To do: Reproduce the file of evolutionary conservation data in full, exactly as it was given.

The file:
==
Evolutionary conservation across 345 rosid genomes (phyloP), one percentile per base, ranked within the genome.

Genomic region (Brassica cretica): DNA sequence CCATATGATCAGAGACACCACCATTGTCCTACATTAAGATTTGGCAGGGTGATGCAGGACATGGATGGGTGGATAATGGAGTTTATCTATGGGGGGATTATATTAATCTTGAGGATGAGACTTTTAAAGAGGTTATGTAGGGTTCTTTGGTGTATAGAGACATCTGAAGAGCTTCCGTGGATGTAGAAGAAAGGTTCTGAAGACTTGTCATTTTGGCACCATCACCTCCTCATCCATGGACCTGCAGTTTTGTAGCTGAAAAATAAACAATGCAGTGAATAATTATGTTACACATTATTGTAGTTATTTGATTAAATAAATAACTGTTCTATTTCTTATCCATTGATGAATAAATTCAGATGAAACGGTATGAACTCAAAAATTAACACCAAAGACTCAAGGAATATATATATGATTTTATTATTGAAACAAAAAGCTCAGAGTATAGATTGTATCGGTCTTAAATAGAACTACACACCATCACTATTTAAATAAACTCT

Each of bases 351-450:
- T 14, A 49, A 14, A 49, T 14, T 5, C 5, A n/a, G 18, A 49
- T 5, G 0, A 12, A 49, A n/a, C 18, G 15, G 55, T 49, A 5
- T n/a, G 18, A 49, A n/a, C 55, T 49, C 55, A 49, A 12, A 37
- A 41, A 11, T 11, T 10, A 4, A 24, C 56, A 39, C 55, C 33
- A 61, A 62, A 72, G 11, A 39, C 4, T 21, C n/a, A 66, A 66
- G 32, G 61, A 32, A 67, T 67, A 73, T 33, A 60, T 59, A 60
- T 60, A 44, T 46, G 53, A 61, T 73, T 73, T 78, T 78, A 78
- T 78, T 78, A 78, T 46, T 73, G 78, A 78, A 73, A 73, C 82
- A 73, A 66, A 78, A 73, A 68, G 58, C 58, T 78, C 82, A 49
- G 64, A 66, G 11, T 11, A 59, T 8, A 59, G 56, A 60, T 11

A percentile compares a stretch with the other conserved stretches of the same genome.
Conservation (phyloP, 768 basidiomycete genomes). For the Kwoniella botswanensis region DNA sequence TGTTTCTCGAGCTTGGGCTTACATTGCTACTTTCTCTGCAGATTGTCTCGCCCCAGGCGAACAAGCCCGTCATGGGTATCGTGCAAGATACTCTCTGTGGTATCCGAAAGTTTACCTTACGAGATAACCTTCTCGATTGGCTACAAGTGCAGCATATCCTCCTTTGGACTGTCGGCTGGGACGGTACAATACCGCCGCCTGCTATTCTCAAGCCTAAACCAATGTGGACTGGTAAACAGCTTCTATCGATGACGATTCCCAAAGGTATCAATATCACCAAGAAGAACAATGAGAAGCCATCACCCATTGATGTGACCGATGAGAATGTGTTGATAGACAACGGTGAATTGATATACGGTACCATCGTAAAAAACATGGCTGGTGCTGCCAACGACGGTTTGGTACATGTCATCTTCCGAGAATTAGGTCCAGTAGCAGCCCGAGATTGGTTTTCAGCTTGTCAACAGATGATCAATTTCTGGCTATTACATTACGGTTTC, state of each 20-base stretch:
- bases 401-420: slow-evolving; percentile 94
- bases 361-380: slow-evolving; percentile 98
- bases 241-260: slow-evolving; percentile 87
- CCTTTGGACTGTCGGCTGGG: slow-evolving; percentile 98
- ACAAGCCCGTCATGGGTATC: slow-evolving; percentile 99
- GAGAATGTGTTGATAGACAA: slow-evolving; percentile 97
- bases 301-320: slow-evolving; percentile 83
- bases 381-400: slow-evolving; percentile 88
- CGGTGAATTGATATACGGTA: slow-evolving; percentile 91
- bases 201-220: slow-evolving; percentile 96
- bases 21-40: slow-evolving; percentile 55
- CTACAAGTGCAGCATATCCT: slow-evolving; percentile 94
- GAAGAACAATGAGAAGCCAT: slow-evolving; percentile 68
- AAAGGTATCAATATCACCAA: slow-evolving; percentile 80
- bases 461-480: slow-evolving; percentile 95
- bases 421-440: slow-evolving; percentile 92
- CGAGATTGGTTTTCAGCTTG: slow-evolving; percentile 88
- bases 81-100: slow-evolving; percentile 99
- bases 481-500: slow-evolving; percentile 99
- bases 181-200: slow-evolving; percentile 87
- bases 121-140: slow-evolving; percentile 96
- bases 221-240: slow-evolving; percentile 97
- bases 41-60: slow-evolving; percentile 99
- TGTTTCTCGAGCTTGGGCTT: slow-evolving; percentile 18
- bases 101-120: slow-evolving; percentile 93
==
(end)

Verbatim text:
Evolutionary conservation across 345 rosid genomes (phyloP), one percentile per base, ranked within the genome.

Genomic region (Brassica cretica): DNA sequence CCATATGATCAGAGACACCACCATTGTCCTACATTAAGATTTGGCAGGGTGATGCAGGACATGGATGGGTGGATAATGGAGTTTATCTATGGGGGGATTATATTAATCTTGAGGATGAGACTTTTAAAGAGGTTATGTAGGGTTCTTTGGTGTATAGAGACATCTGAAGAGCTTCCGTGGATGTAGAAGAAAGGTTCTGAAGACTTGTCATTTTGGCACCATCACCTCCTCATCCATGGACCTGCAGTTTTGTAGCTGAAAAATAAACAATGCAGTGAATAATTATGTTACACATTATTGTAGTTATTTGATTAAATAAATAACTGTTCTATTTCTTATCCATTGATGAATAAATTCAGATGAAACGGTATGAACTCAAAAATTAACACCAAAGACTCAAGGAATATATATATGATTTTATTATTGAAACAAAAAGCTCAGAGTATAGATTGTATCGGTCTTAAATAGAACTACACACCATCACTATTTAAATAAACTCT

Each of bases 351-450:
- T 14, A 49, A 14, A 49, T 14, T 5, C 5, A n/a, G 18, A 49
- T 5, G 0, A 12, A 49, A n/a, C 18, G 15, G 55, T 49, A 5
- T n/a, G 18, A 49, A n/a, C 55, T 49, C 55, A 49, A 12, A 37
- A 41, A 11, T 11, T 10, A 4, A 24, C 56, A 39, C 55, C 33
- A 61, A 62, A 72, G 11, A 39, C 4, T 21, C n/a, A 66, A 66
- G 32, G 61, A 32, A 67, T 67, A 73, T 33, A 60, T 59, A 60
- T 60, A 44, T 46, G 53, A 61, T 73, T 73, T 78, T 78, A 78
- T 78, T 78, A 78, T 46, T 73, G 78, A 78, A 73, A 73, C 82
- A 73, A 66, A 78, A 73, A 68, G 58, C 58, T 78, C 82, A 49
- G 64, A 66, G 11, T 11, A 59, T 8, A 59, G 56, A 60, T 11

A percentile compares a stretch with the other conserved stretches of the same genome.
Conservation (phyloP, 768 basidiomycete genomes). For the Kwoniella botswanensis region DNA sequence TGTTTCTCGAGCTTGGGCTTACATTGCTACTTTCTCTGCAGATTGTCTCGCCCCAGGCGAACAAGCCCGTCATGGGTATCGTGCAAGATACTCTCTGTGGTATCCGAAAGTTTACCTTACGAGATAACCTTCTCGATTGGCTACAAGTGCAGCATATCCTCCTTTGGACTGTCGGCTGGGACGGTACAATACCGCCGCCTGCTATTCTCAAGCCTAAACCAATGTGGACTGGTAAACAGCTTCTATCGATGACGATTCCCAAAGGTATCAATATCACCAAGAAGAACAATGAGAAGCCATCACCCATTGATGTGACCGATGAGAATGTGTTGATAGACAACGGTGAATTGATATACGGTACCATCGTAAAAAACATGGCTGGTGCTGCCAACGACGGTTTGGTACATGTCATCTTCCGAGAATTAGGTCCAGTAGCAGCCCGAGATTGGTTTTCAGCTTGTCAACAGATGATCAATTTCTGGCTATTACATTACGGTTTC, state of each 20-base stretch:
- bases 401-420: slow-evolving; percentile 94
- bases 361-380: slow-evolving; percentile 98
- bases 241-260: slow-evolving; percentile 87
- CCTTTGGACTGTCGGCTGGG: slow-evolving; percentile 98
- ACAAGCCCGTCATGGGTATC: slow-evolving; percentile 99
- GAGAATGTGTTGATAGACAA: slow-evolving; percentile 97
- bases 301-320: slow-evolving; percentile 83
- bases 381-400: slow-evolving; percentile 88
- CGGTGAATTGATATACGGTA: slow-evolving; percentile 91
- bases 201-220: slow-evolving; percentile 96
- bases 21-40: slow-evolving; percentile 55
- CTACAAGTGCAGCATATCCT: slow-evolving; percentile 94
- GAAGAACAATGAGAAGCCAT: slow-evolving; percentile 68
- AAAGGTATCAATATCACCAA: slow-evolving; percentile 80
- bases 461-480: slow-evolving; percentile 95
- bases 421-440: slow-evolving; percentile 92
- CGAGATTGGTTTTCAGCTTG: slow-evolving; percentile 88
- bases 81-100: slow-evolving; percentile 99
- bases 481-500: slow-evolving; percentile 99
- bases 181-200: slow-evolving; percentile 87
- bases 121-140: slow-evolving; percentile 96
- bases 221-240: slow-evolving; percentile 97
- bases 41-60: slow-evolving; percentile 99
- TGTTTCTCGAGCTTGGGCTT: slow-evolving; percentile 18
- bases 101-120: slow-evolving; percentile 93